31.6.6 Functional Outcomes of Open Reduction and Internal Fixation in Patients with Acetabular Fractures

Original Article

 

Open Reduction and Internal Fixation in Patients with Acetabular Fractures

Functional Outcomes of Open Reduction and Internal Fixation in Patients with Acetabular Fractures

Zulfiqar Ahmed1, Muhammad Imran Haider1, Muhammad Iqbal Buzdar1, Muhammad Badar-ud-Din Zafir2, Muhammad Asim Munir Qureshi2 and Sajid Javed3

ABSTRACT

Objective: To determine the functional outcomes of open reduction and internal fixation in patients presented with acetabular fractures.

Study Design: Prospective/observational study.

Place and Duration of Study: This study was conducted at the Department of Orthopedics, QAMC/Bahawal Victoria Hospital/Civil Hospital, Bahawalpur, Pakistan from March 2017 to February 2020.

Materials and Methods: Forty five patients of both genders with age range 20 to 65 years who presented with acetabular fractures were enrolled in this study. Patients’ detailed demographics including age, sex, body mass index and causes, and site of fractures were recorded after written consent. All patients underwent open reduction and internal fixation under general or spinal anesthesia. Radiological assessment was done. Patients followed for 1 year postoperatively. Functional outcomes were assessed by Harris Hip Scoring (HHS) system. Patient’s satisfaction was also examined at final follow-up.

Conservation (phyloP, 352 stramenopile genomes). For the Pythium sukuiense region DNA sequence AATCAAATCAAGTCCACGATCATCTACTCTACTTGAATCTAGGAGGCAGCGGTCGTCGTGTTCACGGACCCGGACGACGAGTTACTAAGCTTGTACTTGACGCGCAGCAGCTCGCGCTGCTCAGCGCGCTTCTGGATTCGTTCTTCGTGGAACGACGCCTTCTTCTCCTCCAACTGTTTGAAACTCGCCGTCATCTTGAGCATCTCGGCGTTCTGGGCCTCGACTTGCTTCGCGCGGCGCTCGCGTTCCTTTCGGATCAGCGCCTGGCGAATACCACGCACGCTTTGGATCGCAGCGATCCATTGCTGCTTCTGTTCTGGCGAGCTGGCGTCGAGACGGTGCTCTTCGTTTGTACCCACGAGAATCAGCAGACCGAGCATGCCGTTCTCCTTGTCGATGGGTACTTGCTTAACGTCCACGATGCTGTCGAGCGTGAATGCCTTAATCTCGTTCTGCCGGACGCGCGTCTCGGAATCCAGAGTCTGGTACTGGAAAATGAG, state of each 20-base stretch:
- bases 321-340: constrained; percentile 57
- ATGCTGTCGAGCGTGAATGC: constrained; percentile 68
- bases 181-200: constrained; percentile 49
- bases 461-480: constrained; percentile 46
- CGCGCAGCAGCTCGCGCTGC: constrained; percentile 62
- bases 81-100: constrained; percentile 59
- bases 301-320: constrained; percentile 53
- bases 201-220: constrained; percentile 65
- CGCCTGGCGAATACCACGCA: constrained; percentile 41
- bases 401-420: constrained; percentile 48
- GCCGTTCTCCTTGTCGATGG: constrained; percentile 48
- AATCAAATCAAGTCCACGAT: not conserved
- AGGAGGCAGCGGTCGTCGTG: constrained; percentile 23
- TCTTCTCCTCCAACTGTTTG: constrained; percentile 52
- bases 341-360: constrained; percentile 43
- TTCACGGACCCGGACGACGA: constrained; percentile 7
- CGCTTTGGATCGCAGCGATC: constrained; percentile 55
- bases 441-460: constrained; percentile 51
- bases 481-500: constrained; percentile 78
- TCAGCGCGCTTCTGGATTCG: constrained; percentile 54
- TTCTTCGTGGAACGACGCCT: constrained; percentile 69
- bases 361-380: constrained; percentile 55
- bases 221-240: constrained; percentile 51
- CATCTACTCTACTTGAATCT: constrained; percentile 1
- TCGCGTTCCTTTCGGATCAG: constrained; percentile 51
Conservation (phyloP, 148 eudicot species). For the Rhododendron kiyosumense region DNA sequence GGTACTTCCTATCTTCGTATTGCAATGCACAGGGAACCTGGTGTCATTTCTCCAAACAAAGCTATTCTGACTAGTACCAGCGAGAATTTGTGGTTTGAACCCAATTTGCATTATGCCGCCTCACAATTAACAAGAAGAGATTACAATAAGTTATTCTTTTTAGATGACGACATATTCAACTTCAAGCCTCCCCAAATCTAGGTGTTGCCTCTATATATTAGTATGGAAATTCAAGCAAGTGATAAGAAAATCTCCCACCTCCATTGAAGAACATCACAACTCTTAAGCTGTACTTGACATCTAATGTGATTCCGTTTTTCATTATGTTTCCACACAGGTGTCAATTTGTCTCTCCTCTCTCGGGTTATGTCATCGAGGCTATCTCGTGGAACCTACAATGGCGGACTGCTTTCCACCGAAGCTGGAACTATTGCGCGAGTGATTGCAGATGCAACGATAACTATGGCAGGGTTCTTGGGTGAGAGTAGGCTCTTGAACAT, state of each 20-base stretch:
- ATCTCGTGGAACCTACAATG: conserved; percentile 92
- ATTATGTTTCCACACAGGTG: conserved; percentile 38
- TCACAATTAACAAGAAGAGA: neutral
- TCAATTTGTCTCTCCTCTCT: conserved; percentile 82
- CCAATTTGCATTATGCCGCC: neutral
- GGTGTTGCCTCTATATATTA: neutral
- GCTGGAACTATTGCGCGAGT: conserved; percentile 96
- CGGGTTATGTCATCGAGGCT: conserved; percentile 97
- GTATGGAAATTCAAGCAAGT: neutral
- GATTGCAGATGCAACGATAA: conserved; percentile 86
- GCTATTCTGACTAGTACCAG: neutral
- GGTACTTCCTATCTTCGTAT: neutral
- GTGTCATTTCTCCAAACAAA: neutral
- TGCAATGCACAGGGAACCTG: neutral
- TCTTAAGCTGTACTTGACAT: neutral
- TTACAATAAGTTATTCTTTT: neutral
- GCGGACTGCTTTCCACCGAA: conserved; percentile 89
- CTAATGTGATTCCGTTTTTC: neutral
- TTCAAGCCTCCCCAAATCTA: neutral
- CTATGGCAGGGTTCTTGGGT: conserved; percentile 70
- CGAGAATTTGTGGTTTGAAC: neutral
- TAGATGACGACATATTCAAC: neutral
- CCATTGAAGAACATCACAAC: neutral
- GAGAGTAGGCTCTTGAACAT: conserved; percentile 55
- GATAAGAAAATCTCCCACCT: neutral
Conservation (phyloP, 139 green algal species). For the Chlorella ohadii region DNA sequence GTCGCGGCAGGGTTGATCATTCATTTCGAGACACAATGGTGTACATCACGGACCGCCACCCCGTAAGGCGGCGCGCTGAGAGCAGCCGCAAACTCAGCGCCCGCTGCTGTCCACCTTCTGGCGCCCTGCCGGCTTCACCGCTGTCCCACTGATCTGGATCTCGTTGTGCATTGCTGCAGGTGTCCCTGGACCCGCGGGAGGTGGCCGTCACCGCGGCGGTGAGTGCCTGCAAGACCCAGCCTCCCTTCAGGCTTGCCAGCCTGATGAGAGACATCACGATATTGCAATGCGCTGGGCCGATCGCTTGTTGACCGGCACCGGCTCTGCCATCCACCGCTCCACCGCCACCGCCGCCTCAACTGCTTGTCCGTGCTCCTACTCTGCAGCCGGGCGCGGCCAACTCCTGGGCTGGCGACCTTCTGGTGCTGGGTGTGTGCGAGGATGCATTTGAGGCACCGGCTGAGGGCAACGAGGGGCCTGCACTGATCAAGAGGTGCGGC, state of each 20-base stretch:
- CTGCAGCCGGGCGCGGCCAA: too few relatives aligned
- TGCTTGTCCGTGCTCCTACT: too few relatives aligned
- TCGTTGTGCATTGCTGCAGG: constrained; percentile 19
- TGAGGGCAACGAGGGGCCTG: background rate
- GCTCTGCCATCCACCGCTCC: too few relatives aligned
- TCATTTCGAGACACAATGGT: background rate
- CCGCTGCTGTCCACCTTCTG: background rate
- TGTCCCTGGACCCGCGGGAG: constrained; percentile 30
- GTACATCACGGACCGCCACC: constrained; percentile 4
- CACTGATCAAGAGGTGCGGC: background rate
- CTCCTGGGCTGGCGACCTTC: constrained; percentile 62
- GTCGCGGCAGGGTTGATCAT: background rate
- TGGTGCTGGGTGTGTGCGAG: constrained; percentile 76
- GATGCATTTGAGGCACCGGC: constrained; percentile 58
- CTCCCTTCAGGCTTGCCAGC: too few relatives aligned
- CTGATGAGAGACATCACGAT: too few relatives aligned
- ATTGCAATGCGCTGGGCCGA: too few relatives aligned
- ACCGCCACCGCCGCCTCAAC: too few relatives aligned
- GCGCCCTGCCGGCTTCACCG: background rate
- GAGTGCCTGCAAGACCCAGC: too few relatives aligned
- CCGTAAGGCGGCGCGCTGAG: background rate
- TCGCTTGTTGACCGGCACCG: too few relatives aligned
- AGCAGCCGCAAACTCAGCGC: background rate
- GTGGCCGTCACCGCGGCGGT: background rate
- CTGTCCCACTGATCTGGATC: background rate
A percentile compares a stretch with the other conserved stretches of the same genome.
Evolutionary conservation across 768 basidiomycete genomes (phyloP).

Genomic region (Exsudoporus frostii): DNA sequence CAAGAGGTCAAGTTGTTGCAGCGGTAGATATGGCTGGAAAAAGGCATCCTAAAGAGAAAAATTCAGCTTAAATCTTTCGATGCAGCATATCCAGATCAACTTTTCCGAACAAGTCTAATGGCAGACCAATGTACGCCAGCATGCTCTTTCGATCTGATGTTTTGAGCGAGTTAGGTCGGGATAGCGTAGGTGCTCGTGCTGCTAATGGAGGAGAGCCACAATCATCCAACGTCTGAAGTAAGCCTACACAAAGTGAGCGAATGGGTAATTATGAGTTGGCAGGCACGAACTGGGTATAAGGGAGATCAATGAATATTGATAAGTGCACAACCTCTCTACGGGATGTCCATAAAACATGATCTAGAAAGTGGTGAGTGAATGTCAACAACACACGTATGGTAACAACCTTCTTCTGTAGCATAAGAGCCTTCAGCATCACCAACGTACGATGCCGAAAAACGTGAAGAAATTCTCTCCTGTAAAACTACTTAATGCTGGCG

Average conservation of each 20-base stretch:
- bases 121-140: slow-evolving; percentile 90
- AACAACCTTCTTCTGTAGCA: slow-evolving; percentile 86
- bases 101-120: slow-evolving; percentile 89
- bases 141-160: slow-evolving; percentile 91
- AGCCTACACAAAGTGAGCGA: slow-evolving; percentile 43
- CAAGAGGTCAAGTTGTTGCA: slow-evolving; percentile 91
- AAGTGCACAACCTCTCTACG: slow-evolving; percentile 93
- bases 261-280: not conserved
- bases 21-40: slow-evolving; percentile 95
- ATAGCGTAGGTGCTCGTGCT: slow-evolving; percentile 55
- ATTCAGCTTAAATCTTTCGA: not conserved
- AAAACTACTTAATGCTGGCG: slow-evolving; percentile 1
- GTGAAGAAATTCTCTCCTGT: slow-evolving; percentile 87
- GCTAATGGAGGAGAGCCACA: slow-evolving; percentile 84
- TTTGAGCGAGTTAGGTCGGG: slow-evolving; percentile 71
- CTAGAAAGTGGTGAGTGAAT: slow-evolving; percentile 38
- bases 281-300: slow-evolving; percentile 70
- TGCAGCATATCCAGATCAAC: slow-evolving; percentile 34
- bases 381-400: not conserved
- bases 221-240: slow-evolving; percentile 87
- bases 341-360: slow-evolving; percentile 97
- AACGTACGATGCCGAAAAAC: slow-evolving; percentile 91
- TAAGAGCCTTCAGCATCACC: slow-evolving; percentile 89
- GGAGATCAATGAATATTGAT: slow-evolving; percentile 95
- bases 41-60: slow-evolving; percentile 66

Results: There were 32 (71.11%) males while 13 (28.89%) were females with mean age was 38.69±12.84 years. Falling was the most common cause found in 26 (57.76%) patients. Posterior column was the commonest type found in 25 (55.56%). At 1 year, 32 (71.11%) patients had excellent, 10 (22.22%) had good, 2 (4.44%) had fair and 1 (2.22%) had poor functional outcomes by HHS. 39 (86.68%) patients were very satisfied, 4 (8.89) patients were satisfied and 2 (4.44%) patients were not satisfied.

Conclusion: Open reduction and internal fixation surgical procedure is safe and effective for acetabular fractures with high patient satisfaction and excellent functional outcomes.

Key Words: Acetabular fractures, Open reduction and internal fixation, Functional outcomes, Patients satisfaction

Citation of article: Ahmed Z, Haider MI, Buzdar MI, Zafir MB, Qureshi MAM, Javed S. Functional Outcomes of Open Reduction and Internal Fixation in Patients with Acetabular Fractures. Med Forum 2020;31(6):26-29.

 

 

INTRODUCTION

Acetabular fractures are among the most serious injuries treated by orthopedic surgeons. Unfortunately, patients with fractures of the pelvis and/or acetabulum, almost always also experience serious injury to surroundings of tissue (skin and muscles) and neurovascular structures (nerves, arteries and veins).1 High-energy trauma is the main cause in younger patients and generally associated with other fractures. Over the age of 35, fractures occur with minimal trauma because of osteoporosis.2

 

 

1. Department of Orthopedics, QAMC/BV Hospital, Bahawalpur.

2. Department of Orthopedics, Nishtar Hospital, Multan.

3. Department of Orthopedics, DHQ Hospital, Faisalabad.

 

 

Correspondence: Dr. Zulfiqar Ahmed, Assistant Professor of Orthopedics QAMC/BV Hospital, Bahawalpur.

Contact No: 03009683382

Email: drzulfiqarahmednasir@gmail.com